With its usual amount of hype and fanfare, Microsoft on Oct. 21, released Office 2003, the latest version of its suite of application programs. The standard version of Microsoft Office comes with Word (word processing), the Excel spreadsheet, Outlook e-mail and information manager and PowerPoint presentation software. The small business edition also includes Publisher, a desktop publishing program, and the Professional Edition comes with the Microsoft Access database program.
Office has been on the market for many years and even before the newest version, Microsoft had plenty of time to use its considerable resources to outclass its competition in terms of both features and marketing. As a result, Office has long been ubiquitous – hundreds of millions of people use Office in every part of the world.
In other words, the incumbent version of Office (Office XP) is a hard act to follow. It already does just about everything that most consumers, professional and students would want to do with a suite of programs.
With that in mind, Microsoft is out to convince customers to shell out money to upgrade. Just how much money depends on who you are and where you buy it.
The standard edition costs $239 for an upgrade or $399 for a new copy. An upgrade to the small business edition is $279 or $449 for a new copy. Office Professional is $329 and $499 respectively, though big organizations get volume pricing.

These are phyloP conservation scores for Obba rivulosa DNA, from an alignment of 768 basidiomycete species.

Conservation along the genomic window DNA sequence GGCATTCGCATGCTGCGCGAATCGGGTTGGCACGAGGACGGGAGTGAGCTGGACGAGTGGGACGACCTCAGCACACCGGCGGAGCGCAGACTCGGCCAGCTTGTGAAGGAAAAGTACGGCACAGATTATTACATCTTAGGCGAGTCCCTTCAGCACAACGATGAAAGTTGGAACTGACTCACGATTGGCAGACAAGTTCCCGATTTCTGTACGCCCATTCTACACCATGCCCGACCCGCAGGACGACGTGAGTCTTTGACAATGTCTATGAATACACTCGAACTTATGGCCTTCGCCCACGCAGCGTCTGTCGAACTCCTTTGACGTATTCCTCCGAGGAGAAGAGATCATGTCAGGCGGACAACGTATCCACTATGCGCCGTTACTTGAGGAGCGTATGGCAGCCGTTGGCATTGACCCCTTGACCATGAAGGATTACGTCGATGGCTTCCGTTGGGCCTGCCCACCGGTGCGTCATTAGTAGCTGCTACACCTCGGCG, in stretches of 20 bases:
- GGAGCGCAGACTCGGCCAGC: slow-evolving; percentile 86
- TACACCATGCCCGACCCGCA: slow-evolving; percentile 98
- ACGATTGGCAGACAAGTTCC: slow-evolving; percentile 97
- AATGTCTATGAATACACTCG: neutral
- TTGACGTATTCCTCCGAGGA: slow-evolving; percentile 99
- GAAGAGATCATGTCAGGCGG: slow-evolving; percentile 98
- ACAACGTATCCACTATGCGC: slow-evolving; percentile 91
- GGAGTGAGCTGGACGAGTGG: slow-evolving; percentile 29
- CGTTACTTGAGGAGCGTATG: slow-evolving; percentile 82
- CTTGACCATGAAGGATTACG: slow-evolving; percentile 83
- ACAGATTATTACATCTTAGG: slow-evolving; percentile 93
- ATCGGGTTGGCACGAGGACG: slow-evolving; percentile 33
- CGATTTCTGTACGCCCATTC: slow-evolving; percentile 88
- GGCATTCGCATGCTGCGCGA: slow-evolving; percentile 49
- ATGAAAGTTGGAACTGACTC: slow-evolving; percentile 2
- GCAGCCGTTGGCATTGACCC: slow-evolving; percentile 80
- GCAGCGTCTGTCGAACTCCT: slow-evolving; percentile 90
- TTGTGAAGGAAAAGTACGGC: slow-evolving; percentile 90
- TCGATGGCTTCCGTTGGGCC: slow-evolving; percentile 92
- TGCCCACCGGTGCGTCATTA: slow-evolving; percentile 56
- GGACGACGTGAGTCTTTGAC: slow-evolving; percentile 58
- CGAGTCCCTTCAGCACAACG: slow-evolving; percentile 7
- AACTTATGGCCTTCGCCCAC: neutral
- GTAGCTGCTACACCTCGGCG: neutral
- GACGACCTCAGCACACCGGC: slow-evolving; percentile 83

If you live in one of the 52 percent of American homes with a student or a teacher, you can get a specially priced version of the standard edition for $149. That edition can be legally installed on three computers in your household and it’s not just an upgrade. You don’t need to own an old version of Office to use it.
But – at the risk of sounding like a Ginsu knife commercial – there’s more.
I don’t know if any of these deals will be around as you read this, but as I was writing this column, some retailers were offering $300 of free hardware for people who spent $149 for the Office Student and Teacher Edition.
I’m not usually a sucker for ”deals,” but OfficeMax was giving away a Hewlett-Packard color printer, a 2-megapixel HP digital camera and a 32-megabyte memory card with every copy of Office. That deal may be gone or about to expire, but it’s tempting me to buy an extra copy of Office just to get the free hardware.
So, deals aside, is Office worth it? For many, the answer depends on how much time they spend dealing with e-mail. While Microsoft has made improvements to all of its applications, the one improvement that jumps out at you is the new version of Outlook, the e-mail and personal information management program.
Outlook has long been a program that users love to hate. It’s always been powerful and flexible, but the old version was a bit awkward to use and sometimes slow and buggy. Even not counting my spam, I get hundreds of e-mail messages a week and many contain important information that I need to get back to. Outlook has an improved and faster search system and the ability to create search folders.
Here’s how they work. You enter in a search string such as name, company or e-mail address and Outlook finds all occurrences. You then select ”Save search as search folder” and it creates a folder with pointers to every message that contains that string. As new messages with that text arrive, a virtual copy is placed in that folder. To save time and disk space, the message itself isn’t copied, just a pointer to the message.
Speaking of spam, Outlook now has spam filters that do a pretty good job of filtering out junk mail. You can set them for low